PHP : Preparing for the Penetration Testing

Chris Cornutt wrote “PREPARING FOR PENTESTING (@ LONGHORN PHP 2018)” blog post for his upcoming talk at the conference.  I’d gladly attend the talk, but the time and place didn’t work out for me this time.  Here are a few useful links from his blog post that might come in handy for anyone evaluating the security of their PHP application and preparing for the penetration testing:

The above are not a replacement for the talk, but if you are like me and can’t attend, these should at least get you started in the right direction.

WordPress Plugin Boilerplate – a standardized, organized, object-oriented foundation for building high-quality WordPress Plugins

WordPress is an excellent system for a whole lot of different projects and needs.  It’s widely used, fast, and flexible.  However it does show its age in many ways.  One of the areas where things could be a lot better and simpler is the WordPress plugin development.

WordPress plugins are still non-trivial to develop.  This is mostly because WordPress is behind the current technology in many ways: new features of PHP programming language, such as Object-Oriented Programming (OOP), namespaces, dependency management with composer, unit testing, etc.   There are good reasons for this, but those don’t help WordPress plugin developers.

What does help is, for example, this WordPress Plugin Boilerplate, which is a standardized, organized, object-oriented foundation for building high-quality WordPress plugins.  Using it still requires a bit of effort and dumb find-replace changes.  But it saves a tonne of time, as well as trial and error, especially for those people who are working on their first or second WordPress plugin.

CakePHP 3.6.0 release

My all time favorite PHP framework – CakePHP has recently announced the availability of the long awaited version 3.6.0.  What’s so special about this particular version? – those of you not very familiar with CakePHP might ask.  And I’ll tell you.

CakePHP is a well established framework, with long history – going strong for 13 years now (initial release was in April of 2005).  In web development, 13 years is a very long time.  Old tools fade away. New versions of the language and popular libraries come into play.  And it’s the job of the framework to change and adjust smoothly, providing the developer with the best and greatest, without breaking applications.  That’s not an easy task – ask anybody who had to maintain any codebase for longer than a couple of years.

I started using CakePHP back in 2007-2008 or so.  It was version 1.x and it was great.  At the time.  Then, a few years later, version 2.x was released, and as a major releases often do, it broke backward compatibility.  The most painful change at the time was still easy to fix – it was the change in the naming convention for folders, files, and classes.  CakePHP 2.x switched from their own naming convention to the PSR-2 Coding Style.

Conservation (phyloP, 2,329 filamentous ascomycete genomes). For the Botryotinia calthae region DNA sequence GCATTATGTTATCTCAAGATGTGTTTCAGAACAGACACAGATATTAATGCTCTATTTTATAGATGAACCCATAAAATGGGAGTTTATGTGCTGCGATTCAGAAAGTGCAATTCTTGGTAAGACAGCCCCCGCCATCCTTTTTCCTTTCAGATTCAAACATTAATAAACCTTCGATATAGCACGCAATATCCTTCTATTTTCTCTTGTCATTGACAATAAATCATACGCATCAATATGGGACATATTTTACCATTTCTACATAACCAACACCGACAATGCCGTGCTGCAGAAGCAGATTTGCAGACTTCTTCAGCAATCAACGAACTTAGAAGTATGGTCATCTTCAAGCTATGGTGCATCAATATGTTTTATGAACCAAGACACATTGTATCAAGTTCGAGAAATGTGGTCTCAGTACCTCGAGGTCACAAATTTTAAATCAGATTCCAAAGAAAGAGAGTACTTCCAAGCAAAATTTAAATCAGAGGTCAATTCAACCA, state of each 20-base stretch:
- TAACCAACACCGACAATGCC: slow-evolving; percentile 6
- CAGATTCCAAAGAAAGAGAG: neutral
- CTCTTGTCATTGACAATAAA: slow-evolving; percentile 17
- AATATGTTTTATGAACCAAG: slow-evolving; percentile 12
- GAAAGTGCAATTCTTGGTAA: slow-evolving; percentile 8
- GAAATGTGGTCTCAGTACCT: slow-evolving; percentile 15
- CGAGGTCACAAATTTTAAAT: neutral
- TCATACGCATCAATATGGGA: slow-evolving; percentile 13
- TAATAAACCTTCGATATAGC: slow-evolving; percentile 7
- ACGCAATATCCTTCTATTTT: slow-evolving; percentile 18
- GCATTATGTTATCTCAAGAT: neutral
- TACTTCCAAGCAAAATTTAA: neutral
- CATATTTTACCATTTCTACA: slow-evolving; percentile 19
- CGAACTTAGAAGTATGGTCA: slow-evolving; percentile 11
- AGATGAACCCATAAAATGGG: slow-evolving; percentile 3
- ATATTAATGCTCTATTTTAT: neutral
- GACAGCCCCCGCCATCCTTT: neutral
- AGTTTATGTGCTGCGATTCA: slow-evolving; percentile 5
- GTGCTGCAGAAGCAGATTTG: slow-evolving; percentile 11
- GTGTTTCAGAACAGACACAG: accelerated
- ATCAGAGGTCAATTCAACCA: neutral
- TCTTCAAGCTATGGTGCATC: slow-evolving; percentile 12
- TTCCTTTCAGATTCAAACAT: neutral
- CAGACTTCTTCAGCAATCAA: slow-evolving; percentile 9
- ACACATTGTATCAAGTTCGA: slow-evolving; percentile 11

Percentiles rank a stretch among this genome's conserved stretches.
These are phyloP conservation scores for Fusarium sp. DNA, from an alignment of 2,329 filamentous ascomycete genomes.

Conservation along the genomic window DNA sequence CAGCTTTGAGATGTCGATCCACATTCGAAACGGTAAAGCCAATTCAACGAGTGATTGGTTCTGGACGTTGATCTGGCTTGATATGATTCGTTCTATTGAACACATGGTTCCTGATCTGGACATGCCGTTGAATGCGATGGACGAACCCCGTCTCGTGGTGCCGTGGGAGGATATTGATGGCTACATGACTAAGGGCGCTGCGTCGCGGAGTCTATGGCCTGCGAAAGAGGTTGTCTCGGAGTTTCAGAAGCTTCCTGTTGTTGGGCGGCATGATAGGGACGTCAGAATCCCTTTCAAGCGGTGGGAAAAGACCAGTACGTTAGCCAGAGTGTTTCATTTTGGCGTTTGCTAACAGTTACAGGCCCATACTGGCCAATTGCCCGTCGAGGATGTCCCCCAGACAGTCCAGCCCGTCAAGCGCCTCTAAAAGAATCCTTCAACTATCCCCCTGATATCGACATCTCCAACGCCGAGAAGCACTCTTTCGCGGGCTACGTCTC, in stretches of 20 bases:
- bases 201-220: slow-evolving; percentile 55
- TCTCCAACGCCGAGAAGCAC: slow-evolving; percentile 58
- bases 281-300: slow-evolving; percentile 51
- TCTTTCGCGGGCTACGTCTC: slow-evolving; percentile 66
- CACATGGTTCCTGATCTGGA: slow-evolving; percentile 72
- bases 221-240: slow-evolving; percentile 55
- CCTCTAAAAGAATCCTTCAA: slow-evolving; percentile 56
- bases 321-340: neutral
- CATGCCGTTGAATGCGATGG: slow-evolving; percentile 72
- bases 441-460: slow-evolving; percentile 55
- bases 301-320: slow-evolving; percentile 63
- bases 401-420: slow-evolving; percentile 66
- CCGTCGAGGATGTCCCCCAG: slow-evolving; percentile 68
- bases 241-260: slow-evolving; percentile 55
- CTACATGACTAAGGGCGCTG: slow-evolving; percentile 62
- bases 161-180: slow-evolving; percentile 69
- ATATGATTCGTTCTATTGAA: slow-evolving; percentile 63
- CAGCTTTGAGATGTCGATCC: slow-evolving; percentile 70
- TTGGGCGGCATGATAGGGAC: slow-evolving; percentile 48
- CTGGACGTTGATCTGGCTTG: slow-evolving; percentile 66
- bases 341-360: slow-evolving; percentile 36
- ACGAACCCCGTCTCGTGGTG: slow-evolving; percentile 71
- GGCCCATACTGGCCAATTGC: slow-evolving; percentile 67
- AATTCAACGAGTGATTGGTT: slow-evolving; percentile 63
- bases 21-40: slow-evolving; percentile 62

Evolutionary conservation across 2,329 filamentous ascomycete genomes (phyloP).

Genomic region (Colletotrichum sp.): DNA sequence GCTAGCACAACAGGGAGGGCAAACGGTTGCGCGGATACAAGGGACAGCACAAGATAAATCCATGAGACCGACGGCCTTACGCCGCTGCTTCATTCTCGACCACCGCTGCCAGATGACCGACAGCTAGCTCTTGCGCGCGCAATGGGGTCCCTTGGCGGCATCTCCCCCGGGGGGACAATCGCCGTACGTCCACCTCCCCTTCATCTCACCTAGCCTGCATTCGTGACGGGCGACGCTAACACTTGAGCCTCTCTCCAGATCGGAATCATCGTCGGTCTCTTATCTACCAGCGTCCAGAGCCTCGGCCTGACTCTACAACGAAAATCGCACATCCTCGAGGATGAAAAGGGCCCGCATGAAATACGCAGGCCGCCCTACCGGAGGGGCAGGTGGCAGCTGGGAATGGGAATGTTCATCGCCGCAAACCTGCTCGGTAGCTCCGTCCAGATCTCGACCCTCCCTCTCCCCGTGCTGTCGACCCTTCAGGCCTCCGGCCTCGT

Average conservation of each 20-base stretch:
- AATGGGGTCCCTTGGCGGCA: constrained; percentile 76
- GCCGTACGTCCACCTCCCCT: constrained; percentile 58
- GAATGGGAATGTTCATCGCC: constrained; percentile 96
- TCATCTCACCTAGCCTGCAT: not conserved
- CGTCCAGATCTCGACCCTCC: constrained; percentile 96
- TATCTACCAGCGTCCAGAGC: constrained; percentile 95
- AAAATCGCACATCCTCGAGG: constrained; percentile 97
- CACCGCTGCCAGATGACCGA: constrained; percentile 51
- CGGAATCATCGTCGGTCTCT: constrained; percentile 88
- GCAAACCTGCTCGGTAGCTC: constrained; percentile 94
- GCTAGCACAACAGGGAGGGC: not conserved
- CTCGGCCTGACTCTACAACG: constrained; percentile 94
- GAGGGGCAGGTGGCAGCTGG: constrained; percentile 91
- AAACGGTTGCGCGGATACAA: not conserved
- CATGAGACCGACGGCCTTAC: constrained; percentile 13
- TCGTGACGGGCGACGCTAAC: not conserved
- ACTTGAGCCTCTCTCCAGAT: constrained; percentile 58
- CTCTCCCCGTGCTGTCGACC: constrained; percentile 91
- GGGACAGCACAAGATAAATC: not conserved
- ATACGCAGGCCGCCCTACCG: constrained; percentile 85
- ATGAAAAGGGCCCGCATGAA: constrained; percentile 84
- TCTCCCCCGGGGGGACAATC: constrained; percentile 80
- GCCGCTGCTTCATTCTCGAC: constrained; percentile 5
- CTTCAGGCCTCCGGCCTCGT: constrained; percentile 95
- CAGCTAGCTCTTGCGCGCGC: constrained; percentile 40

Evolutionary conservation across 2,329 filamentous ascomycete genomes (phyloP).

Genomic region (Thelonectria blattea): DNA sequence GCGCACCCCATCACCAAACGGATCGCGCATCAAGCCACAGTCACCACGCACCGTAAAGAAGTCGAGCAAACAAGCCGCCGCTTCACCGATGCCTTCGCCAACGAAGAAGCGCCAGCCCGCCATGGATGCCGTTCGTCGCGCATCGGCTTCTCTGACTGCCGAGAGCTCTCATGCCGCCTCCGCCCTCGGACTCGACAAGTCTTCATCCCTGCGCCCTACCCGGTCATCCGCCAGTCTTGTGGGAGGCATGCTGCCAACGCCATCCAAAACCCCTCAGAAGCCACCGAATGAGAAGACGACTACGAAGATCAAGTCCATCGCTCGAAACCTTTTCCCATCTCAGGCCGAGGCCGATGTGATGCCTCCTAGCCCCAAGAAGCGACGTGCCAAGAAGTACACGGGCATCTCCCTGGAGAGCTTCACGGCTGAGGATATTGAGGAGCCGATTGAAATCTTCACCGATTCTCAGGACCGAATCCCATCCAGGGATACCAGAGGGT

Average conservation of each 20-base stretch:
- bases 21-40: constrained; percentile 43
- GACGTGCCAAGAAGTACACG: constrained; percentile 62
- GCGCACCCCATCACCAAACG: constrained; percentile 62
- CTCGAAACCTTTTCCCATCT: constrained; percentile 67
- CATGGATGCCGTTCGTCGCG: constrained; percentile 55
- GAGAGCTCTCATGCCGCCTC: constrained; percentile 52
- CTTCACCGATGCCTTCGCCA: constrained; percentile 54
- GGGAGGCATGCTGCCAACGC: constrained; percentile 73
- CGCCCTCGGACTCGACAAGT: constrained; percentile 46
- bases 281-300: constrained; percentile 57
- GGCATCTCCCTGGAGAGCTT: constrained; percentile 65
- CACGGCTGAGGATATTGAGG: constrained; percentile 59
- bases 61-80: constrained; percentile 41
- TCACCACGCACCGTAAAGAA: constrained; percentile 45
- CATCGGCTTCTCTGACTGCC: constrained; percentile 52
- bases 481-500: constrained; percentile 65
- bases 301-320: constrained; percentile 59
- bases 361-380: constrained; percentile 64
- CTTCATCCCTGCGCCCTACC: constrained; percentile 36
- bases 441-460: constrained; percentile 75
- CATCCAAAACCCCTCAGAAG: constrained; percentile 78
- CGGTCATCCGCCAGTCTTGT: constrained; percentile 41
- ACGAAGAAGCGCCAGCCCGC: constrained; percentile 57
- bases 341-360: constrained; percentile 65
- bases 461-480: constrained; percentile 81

About 4 years ago, CakePHP 3.x was released, and this time it was the major of the major releases.  CakePHP framework got a lot better (and I do mean A LOT), but the price was an impossible migration.  One of the big changes in that version was the complete rewrite of the model layer and the ORM, which meant moving the CakePHP application from version 2.x to 3.x meant an almost complete rewrite (as most applications have most of the code in the model layer anyway).

That was a huge pain and community reacted.  Everybody wanted to use the cool new features of CakePHP 3, but nobody could afford to rewrite almost all of the application for this version of the framework.  (By the way, this situation is not unique to CakePHP – pretty much all other frameworks, both in PHP and other languages, either faced it or will face it in the future – that’s just how things are done).

When the CakePHP 4 roadmap was announced, one of the first things that CakePHP core developers team addressed was the upgrade path.  From the start they said that there must be a better way to handle major upgrades of the framework, and that they will find it.  And they did!

This time around, there was some ground work laid out.  Instead of just dropping another major release into developers’ laps and all the upgrade pain that comes with it, CakePHP developers absorbed a lot of it on their end, and softened the transition.  How did they do it?

Well, that’s where we get to the exciting CakePHP 3.6.0 release!  You see, the plan was do provide the gradual transition and give developers warnings and time to adjust their applications.  From the early stages of the CakePHP 3.x, a lot of functionality was commented as deprecated.  Any developer building with CakePHP framework could easily find what’s gonna go in the next major release.  But developers are always busy and never have the time for looking up things.  So what CakePHP 3.6.0 does is quite elegant.  It introduces deprecated warnings for all the functionality that will be removed in CakePHP 4.  This means that once you upgrade to CakePHP 3.6.0 your logs will get a lot noisier, telling you exactly what needs fixing.  If you don’t have the time right now, or want to ignore these warnings for now, you can simply disable them by adjusting the error reporting configuration, and all works as before.  But if you want to get ready for the next major version of CakePHP, then you have precise information of what needs to be fixed in your application.  Fixing one issue at a time, when you have the time, is great!